Come Tuesday, leftover spaghetti would be chopped up, mixed with the leftover sauce, then chucked in the oven with a mashed potato topping. Cottage pie, anyone?
On Wednesday, another transformation would take place. Cottage pie from the previous day was mixed up, once again, and used as the filling for Cornish pasties. These gigantic curry-puffs-without-curry-powder were originally made for miners' lunch, eaten down in the mines. Traditional Cornish pasties, apparently, could be dropped down a mineshaft without breaking! It was a tradition that the cafeteria proudly kept with rock hard pastry that could, according to one legend, stand up to a sledge hammer. These torpedo-like casings filled with sloppy, unrecognizable blobs that started life as spaghetti Bolognese would be served Wednesday, Thursday and Friday. By the weekend, if the cafeteria were open, I swear the students would have revolted and burnt it to the ground!
Faced with the atrocious cafeteria food, I preferred to rustle up something simple and quick, and so did most of the other students. Naturally, we took the chance to learn new dishes from one another when we cooked. I taught a Hong Kong friend how to make Hong Kong Fried Noodles. In turn, he showed me the authentic version of Singapore Fried Noodles. I was astounded to hear that Hong Kong didn't have Hong Kong Fried Noodles. Just as my friend was astounded to learn that I had never heard of Singapore Fried Noodles. Which probably originated in Hong Kong, by the way. But I guess lots of dishes have misleading names, like Indian rojak which isn't from India, and French fries which aren't really French.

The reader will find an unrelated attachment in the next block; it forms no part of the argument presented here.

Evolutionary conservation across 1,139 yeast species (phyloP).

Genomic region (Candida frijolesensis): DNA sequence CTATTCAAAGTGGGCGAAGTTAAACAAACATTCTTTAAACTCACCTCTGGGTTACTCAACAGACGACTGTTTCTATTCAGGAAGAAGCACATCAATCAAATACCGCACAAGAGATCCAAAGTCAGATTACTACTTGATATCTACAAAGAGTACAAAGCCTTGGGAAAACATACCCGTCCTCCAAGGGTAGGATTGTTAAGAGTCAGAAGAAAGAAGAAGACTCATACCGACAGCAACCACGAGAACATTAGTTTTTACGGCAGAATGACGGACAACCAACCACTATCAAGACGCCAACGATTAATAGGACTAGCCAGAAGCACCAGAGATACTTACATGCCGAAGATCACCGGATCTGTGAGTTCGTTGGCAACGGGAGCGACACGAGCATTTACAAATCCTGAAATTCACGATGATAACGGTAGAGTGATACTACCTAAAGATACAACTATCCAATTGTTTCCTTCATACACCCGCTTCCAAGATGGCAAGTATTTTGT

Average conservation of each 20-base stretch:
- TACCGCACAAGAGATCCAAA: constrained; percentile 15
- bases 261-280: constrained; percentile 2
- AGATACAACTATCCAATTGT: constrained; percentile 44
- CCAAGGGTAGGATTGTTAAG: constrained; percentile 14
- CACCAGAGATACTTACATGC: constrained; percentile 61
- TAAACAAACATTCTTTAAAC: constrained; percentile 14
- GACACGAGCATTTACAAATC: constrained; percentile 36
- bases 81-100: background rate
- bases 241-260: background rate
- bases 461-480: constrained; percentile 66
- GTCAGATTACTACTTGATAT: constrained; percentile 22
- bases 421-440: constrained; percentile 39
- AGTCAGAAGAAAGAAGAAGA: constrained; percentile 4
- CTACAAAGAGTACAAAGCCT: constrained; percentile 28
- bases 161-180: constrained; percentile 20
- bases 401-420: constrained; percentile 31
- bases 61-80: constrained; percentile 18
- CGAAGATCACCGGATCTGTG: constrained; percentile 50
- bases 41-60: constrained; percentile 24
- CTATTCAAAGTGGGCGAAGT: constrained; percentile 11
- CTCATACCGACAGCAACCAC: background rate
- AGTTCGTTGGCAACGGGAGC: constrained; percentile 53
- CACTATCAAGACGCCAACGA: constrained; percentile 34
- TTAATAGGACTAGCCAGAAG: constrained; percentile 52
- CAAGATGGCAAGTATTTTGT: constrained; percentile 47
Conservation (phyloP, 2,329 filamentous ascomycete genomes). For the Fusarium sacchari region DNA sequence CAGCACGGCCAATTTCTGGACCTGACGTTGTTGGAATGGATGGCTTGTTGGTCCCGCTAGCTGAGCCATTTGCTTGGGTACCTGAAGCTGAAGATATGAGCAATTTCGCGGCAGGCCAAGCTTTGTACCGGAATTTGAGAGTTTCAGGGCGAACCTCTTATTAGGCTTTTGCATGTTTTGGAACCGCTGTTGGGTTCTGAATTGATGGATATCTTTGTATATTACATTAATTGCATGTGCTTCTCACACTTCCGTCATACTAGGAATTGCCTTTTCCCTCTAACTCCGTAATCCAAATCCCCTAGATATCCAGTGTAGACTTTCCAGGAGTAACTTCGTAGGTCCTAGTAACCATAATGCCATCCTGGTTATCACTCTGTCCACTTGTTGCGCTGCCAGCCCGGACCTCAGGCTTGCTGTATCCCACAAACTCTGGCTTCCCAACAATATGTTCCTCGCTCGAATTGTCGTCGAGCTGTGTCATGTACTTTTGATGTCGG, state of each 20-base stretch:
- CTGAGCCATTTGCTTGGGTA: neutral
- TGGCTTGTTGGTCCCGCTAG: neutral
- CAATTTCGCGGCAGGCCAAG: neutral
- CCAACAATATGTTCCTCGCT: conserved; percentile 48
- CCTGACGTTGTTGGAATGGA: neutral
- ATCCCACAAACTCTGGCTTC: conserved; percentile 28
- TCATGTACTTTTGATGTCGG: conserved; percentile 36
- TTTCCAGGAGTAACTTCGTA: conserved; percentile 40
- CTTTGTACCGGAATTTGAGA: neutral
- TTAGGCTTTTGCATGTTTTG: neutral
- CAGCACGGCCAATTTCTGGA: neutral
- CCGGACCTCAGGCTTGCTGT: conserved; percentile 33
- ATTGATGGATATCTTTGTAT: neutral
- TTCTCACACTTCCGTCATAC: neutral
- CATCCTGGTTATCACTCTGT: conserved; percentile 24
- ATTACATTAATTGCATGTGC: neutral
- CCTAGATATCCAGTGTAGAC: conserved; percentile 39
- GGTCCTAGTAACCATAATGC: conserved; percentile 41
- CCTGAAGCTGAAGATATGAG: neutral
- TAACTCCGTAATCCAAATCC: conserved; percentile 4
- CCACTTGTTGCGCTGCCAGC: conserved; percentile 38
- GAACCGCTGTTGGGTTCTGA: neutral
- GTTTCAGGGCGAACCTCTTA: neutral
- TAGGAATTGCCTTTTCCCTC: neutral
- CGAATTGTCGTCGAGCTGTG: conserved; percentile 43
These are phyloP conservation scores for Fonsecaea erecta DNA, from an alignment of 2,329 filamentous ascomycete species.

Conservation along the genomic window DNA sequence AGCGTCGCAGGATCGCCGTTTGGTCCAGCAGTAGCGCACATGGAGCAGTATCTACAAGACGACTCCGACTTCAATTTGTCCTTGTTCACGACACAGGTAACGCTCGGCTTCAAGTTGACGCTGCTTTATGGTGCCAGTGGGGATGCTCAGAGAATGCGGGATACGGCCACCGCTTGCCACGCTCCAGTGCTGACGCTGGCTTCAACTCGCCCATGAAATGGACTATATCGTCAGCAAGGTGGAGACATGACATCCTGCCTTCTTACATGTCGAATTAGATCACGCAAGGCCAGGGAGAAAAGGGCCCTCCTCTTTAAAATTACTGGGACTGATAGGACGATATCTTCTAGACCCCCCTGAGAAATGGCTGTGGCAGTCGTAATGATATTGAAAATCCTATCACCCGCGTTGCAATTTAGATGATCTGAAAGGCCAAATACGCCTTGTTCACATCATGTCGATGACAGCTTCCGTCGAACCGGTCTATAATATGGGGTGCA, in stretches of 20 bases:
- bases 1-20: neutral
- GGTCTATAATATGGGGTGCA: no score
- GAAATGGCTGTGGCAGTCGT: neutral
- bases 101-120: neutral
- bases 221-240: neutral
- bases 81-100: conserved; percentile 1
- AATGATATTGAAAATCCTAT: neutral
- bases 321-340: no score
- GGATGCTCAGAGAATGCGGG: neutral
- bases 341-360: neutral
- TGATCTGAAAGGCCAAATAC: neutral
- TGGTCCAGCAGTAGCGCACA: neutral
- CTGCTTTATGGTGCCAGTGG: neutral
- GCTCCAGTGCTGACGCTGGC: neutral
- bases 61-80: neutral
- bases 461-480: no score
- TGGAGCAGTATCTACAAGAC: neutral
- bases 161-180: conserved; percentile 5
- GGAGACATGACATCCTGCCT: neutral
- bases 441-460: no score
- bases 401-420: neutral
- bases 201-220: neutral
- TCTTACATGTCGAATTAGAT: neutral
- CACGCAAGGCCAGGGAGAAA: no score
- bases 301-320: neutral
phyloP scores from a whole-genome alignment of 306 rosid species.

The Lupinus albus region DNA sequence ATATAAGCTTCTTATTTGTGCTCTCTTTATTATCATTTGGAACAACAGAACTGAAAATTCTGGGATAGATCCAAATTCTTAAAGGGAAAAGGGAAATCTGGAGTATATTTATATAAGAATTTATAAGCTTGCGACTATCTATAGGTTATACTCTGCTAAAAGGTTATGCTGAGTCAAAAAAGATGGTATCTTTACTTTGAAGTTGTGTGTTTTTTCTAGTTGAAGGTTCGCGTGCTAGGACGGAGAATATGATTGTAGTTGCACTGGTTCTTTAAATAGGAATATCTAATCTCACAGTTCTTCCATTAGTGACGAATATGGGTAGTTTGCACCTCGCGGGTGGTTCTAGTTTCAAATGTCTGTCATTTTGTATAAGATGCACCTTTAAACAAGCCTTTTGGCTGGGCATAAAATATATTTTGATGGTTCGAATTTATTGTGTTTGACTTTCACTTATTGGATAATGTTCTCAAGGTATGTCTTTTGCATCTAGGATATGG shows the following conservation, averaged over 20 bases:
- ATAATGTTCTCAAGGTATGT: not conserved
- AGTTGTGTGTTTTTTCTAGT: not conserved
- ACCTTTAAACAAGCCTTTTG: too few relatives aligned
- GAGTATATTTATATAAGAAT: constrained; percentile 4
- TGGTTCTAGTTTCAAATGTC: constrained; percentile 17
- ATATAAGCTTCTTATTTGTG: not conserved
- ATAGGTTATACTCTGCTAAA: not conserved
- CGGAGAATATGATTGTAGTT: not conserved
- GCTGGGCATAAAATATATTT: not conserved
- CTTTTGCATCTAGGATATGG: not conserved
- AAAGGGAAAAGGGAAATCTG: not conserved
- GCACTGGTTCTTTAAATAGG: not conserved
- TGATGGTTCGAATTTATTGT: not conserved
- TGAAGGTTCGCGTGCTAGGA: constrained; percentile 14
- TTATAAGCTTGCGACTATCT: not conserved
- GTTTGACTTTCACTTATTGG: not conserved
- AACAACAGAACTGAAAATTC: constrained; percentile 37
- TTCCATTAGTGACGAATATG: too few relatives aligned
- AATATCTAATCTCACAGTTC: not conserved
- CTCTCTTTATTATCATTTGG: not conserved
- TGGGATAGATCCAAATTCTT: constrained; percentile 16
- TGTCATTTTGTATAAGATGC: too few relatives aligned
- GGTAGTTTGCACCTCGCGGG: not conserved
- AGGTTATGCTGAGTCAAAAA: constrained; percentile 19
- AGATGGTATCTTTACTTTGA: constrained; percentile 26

I've made Singapore Fried Noodles many times, and find that crisp curry leaves add a nice, Singaporean touch. They're not in the original Hong Kong recipe but what do Hong Kongers know about Singapore Fried Noodles, eh?
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